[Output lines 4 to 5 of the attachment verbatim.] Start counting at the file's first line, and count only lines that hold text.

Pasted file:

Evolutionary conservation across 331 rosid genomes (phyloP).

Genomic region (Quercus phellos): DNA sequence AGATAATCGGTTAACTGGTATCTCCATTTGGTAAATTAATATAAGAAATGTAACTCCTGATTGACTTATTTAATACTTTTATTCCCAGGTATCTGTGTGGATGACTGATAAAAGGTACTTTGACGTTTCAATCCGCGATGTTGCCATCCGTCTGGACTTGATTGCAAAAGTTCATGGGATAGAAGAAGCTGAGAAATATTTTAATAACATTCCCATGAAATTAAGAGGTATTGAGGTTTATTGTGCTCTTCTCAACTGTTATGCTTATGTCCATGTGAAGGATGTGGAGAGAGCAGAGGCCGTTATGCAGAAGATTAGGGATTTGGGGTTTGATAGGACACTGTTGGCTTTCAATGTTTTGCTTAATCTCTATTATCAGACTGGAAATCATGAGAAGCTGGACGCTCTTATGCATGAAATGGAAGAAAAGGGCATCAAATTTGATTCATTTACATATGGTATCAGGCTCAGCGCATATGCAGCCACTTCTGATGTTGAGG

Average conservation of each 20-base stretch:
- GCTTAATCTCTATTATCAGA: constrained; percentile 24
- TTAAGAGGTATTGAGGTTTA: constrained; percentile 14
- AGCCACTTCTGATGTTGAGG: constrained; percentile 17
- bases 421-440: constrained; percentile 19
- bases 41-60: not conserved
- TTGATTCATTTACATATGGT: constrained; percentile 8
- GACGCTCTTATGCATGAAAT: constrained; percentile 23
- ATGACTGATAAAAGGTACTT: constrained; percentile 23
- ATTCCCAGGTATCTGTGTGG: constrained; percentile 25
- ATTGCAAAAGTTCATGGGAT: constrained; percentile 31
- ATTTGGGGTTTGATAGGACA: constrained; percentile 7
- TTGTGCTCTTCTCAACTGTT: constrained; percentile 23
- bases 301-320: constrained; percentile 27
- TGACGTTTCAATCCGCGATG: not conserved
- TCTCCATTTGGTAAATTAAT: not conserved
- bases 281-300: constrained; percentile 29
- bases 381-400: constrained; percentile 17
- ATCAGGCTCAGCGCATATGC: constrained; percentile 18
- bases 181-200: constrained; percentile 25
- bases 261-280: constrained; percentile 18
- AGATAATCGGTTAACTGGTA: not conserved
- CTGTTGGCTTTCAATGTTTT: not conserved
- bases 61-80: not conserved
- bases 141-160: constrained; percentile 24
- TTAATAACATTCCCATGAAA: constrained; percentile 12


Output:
- GCTTAATCTCTATTATCAGA: constrained; percentile 24
- TTAAGAGGTATTGAGGTTTA: constrained; percentile 14